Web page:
Living in tune with nature
Vida Sana began as a personal project for a Healthy (Sana) Life (Vida). Since the beginning, the major goal was to use local resources (Km 0) and to live and eat, as ecologically as possible. The Finca (Land) was abandoned for more than 20 years, and we’ve owned it for 4 years, so we are 100% sure that NO chemicals have been used on the land for more than 20 years.
The land consists of 8 acres, of olive, carob and almond trees, with open stables built using the dry stone walling technique, and the site for the architect designed house, integrated in nature, which is overlooked by mature pine trees, in the far corner.
The local landscape changes according to the season, so sometimes you can see vast fields filled with the silvery-pinks of the almond blossoms, or during the winter months, the vibrant oranges and greens of the orange plantations. The area is peaceful and relaxing, people say hello to each other; it’s a bit like a small town in Ireland or England, a few decades ago.
Dry stone walling: living history & a sustainable heritage practice
The locally sourced stone was used in pretty much every aspect of the recent constructions and everything was built by hand: stone by stone, using the dry stone walling technique that can be traced back to the Iron Age and today is considered to be living history and a sustainable heritage practice. Dry stone walls, like those which are a major feature in Vida Sana, can be seen in parts of the UK, such as Cumbria, The Lake District, North York Moors, and also in various locations across Ireland. In fact there are now Dry Stone Wall Associations in both Great Britain and Ireland, working to keep this wonderful practice alive.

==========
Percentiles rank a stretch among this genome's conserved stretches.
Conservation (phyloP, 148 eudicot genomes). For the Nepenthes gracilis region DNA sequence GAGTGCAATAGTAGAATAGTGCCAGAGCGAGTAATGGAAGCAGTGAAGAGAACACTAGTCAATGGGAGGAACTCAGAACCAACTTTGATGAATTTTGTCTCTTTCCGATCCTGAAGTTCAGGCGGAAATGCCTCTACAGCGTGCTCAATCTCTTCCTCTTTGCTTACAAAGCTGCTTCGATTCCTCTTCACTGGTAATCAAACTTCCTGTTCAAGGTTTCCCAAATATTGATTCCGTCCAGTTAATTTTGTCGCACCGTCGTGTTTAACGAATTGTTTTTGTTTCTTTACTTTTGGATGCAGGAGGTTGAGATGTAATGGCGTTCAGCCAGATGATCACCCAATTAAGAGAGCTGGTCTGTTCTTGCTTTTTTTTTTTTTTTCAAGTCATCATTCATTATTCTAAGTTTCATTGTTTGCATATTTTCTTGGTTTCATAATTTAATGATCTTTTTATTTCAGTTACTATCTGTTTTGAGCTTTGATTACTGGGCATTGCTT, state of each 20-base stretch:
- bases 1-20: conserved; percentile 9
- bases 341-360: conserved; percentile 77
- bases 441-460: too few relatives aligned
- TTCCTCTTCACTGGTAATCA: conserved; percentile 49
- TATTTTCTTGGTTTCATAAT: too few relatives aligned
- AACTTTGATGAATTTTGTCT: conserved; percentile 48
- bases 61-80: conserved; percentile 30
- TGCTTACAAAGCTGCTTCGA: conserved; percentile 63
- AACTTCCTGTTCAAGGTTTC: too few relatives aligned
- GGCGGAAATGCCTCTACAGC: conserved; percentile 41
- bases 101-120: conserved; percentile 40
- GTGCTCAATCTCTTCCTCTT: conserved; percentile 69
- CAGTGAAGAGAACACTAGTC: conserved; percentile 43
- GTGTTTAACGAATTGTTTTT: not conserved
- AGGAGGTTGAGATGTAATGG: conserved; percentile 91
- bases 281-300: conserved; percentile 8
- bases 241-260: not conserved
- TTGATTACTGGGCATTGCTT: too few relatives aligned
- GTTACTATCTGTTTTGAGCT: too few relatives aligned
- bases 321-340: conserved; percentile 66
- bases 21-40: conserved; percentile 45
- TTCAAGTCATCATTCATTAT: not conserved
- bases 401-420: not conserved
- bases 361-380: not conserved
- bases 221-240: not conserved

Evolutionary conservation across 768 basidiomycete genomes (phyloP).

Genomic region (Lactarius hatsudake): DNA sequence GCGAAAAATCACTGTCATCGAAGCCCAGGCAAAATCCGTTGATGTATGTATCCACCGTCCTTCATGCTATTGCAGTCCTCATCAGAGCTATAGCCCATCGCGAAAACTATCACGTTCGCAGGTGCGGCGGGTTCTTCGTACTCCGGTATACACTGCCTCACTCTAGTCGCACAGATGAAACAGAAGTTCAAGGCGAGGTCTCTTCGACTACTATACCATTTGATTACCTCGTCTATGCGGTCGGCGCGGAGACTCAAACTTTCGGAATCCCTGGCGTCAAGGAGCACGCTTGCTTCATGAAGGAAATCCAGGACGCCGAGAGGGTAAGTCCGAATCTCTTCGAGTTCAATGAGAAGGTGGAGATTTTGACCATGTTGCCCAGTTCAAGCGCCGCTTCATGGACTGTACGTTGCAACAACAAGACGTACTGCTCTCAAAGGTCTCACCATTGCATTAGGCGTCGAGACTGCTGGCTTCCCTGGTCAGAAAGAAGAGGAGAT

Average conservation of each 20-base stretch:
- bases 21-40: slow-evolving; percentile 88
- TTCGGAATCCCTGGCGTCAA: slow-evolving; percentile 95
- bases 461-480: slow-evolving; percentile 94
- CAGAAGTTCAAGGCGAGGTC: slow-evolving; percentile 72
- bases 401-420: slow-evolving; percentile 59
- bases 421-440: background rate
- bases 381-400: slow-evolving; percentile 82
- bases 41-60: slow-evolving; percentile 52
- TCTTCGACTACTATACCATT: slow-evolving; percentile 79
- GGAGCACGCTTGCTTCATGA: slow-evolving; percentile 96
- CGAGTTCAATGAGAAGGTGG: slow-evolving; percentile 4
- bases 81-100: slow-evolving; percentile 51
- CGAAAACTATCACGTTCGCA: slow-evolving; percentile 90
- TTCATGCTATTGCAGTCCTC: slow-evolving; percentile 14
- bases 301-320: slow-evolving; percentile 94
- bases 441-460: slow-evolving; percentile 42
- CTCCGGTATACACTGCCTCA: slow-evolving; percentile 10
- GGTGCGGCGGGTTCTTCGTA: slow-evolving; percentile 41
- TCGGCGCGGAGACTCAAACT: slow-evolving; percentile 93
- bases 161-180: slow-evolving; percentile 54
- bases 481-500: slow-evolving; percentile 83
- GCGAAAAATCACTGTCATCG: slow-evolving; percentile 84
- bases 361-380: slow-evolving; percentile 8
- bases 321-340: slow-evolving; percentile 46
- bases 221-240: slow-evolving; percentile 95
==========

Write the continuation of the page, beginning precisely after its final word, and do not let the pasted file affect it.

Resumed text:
Not everyone has the talent for dry stone walling, so we’ve been very lucky that my father-in-law discovered that he has almost a vocation for dry stone walling. When he has been building the walls, it is as if he is at one with the stones.
“Watch a beginner and you can tell within two minutes if they’ve got a knack for it, says Richard Ingles. It takes a certain kind of eye-brain co-ordination, dry stone walling: you need to be able to look at a stone and know straight away whether it’s the one you want.” Excerpt from the Guardian newspaper.
Check out the photos on the Dry Stone Walling page
The area introduction:
The area where the land is located is the Baix Maestrat, which is only 20 minutes drive to the closest beach, and between 10 to 25 minutes drive from two Natural Park: Els Ports and the Delta de l’Ebre. It is extremely well communicated, lying 65 miles (105 km) from Reus (serviced by Ryanair), just under 100 miles (165 km) to the beautiful city of Valencia and 128 miles (207 km) to Barcelona. There are regular train and bus services to Barcelona and Valencia.
This region is known for temperate, yet pleasantly hot summers (the temperature normally don’t go much over 30 degrees) and mild winters. Often during the hottest part of the day in winter, the temperature can be anywhere from 16-20 degrees. It’s not unsusual to have a Christmas drink or lunch out in the sun.
Vida Sana is also between 20 to 50 minutes away from three of Spain’s officially most beautiful towns: